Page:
What qualifies one as a Christian? Complete and total allegiance to the Bible, nothing more, nothing less.

Jonathan Rowe said...

Complete and total allegiance to the Bible, nothing more,...

We hold these truths to be self-evident, that all men are created equal, that they are endowed by their Creator with certain unalienable Rights, that among these are Life, Liberty and the pursuit of Happiness. — That to secure these rights, Governments are instituted among Men, deriving their just powers from the consent of the governed, — That whenever any Form of Government becomes destructive of these ends, it is the Right of the People to alter or to abolish it, and to institute new Government, laying its foundation on such principles and organizing its powers in such form, as to them shall seem most likely to effect their Safety and Happiness.

The Bible says absolutely NOTHING along these lines. Just asserting something and attaching "God said it" is akin to adding something to the Bible that isn't in there, just what the Mormons did.

The Bible says something that is arguably the OPPOSITE of what's written in Romans 13:

1Everyone must submit himself to the governing authorities, for there is no authority except that which God has established. The authorities that exist have been established by God. 2Consequently, he who rebels against the authority is rebelling against what God has instituted,...

Jonathan Rowe said...

I can play the same game as what the FFs played re the DOI:

"God then declared that He made some of His children homosexual but most heterosexual, and therefore gay marriage should accommodated."

Book of Linus, chapter 5, verse 3.

According to the Bible rebelling against government as America's Founders did is the moral equivalent of witchcraft. See 1 Samuel 15:23.

Brad Hart said...

Complete and total allegiance, eh?!?

So, if a child curses his/her parents they must be put to death, right? (Leviticus 20:9).

If one has sex with a woman during her period we must cast them out from society, right? (Leviticus 20:18).

And of course, we must stone all women (but not men) caught in adultery, right? (John 8:5).

I could go on. As you know there are laws about masturbation, taking a certain number of steps on the Sabbath, etc. Are you sure you want to commit to a "Complete and total allegiance to the Bible," Dan? This gives you zero wiggle room.

In addition, Jon is 100% right. Where in the Bible do you find the wordage used by Jefferson in the Declaration of Independence? When Jefferson writes:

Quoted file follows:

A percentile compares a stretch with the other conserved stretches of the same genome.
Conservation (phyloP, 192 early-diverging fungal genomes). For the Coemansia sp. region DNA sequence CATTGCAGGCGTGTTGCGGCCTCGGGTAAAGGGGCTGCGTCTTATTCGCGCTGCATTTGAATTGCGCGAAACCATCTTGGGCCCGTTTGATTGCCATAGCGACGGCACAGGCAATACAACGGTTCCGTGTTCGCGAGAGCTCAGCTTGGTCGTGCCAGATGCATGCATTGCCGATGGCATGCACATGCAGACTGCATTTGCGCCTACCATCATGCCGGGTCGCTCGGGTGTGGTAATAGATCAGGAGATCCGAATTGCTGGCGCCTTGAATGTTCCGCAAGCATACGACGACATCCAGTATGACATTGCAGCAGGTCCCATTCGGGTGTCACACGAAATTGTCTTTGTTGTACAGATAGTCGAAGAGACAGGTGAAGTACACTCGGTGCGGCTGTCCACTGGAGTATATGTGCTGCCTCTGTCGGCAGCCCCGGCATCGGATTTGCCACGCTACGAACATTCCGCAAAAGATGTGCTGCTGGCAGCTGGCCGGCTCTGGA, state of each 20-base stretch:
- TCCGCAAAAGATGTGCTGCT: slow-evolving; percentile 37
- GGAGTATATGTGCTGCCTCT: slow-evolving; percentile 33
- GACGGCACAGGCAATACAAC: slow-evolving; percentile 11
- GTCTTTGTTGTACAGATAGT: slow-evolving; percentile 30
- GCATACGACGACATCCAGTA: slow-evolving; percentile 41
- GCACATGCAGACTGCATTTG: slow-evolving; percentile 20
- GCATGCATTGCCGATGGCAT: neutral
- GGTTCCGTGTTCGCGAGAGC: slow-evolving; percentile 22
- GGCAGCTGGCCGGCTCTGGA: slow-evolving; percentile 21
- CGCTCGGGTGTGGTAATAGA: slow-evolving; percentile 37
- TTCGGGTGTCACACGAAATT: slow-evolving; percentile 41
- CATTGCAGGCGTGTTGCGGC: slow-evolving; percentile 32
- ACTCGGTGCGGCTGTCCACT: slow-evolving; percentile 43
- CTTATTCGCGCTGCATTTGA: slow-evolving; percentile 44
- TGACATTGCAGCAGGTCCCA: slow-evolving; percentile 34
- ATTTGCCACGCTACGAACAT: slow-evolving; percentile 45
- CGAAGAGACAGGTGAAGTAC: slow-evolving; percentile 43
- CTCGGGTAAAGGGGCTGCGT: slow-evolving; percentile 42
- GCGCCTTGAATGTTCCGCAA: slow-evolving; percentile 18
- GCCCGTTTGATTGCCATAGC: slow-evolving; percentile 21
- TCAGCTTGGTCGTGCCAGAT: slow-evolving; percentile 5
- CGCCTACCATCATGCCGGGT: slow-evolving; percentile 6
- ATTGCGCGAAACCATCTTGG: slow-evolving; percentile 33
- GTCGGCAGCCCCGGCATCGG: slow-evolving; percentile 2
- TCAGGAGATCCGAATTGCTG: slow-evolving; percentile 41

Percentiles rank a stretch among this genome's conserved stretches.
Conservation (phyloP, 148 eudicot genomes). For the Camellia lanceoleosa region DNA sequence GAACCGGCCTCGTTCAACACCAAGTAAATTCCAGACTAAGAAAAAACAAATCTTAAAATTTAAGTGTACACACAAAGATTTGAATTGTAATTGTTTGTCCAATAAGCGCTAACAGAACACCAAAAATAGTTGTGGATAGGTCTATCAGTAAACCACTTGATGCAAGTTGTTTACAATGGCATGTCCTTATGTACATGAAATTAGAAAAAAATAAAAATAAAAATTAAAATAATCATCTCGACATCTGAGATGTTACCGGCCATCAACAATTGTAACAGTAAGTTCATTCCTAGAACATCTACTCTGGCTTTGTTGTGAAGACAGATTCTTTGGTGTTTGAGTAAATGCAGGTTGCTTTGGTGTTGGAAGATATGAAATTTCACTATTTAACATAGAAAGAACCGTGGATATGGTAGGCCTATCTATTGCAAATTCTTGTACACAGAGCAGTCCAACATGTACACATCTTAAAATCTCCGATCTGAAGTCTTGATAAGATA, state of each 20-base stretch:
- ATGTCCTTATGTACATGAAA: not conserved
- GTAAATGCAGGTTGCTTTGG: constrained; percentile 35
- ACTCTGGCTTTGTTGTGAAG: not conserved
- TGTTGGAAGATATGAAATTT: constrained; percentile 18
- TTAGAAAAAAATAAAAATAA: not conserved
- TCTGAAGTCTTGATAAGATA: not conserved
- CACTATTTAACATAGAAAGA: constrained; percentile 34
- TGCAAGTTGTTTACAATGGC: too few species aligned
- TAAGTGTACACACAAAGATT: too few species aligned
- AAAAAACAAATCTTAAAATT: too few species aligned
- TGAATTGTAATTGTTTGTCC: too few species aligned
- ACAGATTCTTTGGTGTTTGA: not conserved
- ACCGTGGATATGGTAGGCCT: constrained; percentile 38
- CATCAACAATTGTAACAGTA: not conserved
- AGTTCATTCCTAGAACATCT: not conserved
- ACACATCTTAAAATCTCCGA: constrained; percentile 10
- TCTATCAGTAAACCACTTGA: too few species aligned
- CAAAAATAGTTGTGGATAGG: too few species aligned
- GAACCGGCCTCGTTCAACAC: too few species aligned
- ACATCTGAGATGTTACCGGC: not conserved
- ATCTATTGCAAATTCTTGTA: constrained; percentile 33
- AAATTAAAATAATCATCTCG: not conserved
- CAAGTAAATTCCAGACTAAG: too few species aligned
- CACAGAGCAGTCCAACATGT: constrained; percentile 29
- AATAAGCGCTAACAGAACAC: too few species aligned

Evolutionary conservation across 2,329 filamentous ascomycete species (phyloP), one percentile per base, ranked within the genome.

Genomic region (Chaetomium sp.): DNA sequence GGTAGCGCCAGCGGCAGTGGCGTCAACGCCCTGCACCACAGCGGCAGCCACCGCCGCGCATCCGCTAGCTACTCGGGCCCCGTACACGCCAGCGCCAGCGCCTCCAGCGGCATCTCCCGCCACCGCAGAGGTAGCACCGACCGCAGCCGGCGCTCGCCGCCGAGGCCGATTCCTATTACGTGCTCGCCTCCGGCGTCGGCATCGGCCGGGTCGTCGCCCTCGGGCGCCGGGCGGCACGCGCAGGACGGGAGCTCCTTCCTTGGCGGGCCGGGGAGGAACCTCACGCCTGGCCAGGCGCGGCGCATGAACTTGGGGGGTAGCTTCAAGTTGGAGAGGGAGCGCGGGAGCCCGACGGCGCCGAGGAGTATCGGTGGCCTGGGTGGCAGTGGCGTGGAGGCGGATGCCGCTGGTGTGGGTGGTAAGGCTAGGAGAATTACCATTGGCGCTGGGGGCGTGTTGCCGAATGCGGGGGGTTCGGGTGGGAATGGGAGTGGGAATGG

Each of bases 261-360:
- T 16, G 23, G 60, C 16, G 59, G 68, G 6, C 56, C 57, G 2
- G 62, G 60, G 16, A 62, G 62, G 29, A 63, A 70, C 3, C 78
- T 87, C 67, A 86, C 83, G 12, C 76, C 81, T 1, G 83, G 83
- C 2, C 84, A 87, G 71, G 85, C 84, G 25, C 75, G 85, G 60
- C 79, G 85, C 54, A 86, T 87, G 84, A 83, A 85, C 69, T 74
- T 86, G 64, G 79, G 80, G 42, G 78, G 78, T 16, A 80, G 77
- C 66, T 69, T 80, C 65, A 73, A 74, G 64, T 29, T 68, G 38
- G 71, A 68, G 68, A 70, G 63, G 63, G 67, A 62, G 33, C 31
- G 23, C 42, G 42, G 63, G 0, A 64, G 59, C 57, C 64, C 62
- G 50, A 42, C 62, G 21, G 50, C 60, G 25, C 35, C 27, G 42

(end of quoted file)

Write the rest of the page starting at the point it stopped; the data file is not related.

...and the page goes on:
That to secure these rights, Governments are instituted among Men, deriving their just powers from the consent of the governed, — That whenever any Form of Government becomes destructive of these ends, it is the Right of the People to alter or to abolish it, and to institute new Government

Check out Romans 13. Again, how does a "Complete and total allegiance to the Bible" allow for that? Wouldn't you have to renounce the Declaration of Independence???

Brad Hart said...

Wow, Jon. I just read what you wrote above. I promise that I wasn't copying. We must have been on the same wavelength!!!

Jonathan Rowe said...

Heh. That's right. Great minds think alike!

Dan said...

Brad and Jon:

Have either of you ever actually read the Bible? If so you might remember a guy by the name of Moses. Didn't he overthorow a government?

And Brad, you are not understanding the verses you cite. Jesus came to fulfill the law and to provide a newer HIGHER law. That makes the verses in Leviticus irrelevant to your argument.

Sorry, you lose.

Brad Hart said...

Dan writes:

"Brad and Jon:

Have either of you ever actually read the Bible? If so you might remember a guy by the name of Moses. Didn't he overthorow
[correct spelling is overthrow] a government?


Moses didn't overthrow the Egyptian government. He simply took the Jewish people and left town. And the Hebrews NEVER considered themselves as Egyptian citizens. If you recall Dan, they were slaves. Now, the American colonists DID consider themselves to be BRITISH citizens. Sorry, but there is no comparison between Moses and the American colonists.

As for my verses being "irrelevant" or taken out of context, Dan you are simply picking and choosing Bible verses a-la-carte now. It was you who stated that a "Complete and total allegiance to the Bible" was required of the true Christian. If that is so, why are you negating the relevance of the verses I have cited? Wouldn't that fly in the face of a "complete and total allegiance to the Bible?"

Oh Dan, I do miss you being a contributor to this blog!!!

Oh, and I almost forgot to answer your question. I have read the Bible...3 times from cover to cover and a bunch of times reading particular books, chapters, etc. I feel bad that I can only admit to having read the book 3 times cover to cover. My guess is Dan has read it a whole lot more. I mean, his knowledge of the book is so incredibly astounding!!!

Jonathan Rowe said...

The fact that Dan would try to glean the story of Moses & the Egyptians and then generalize it and try to make it the basis for the DOI on the one hand is amazing but ultimately not surprising.

Ultimately, it's extremely poor hermeneutics.

bloggernacleburner said...

I stand corrected, twas Ed Decker.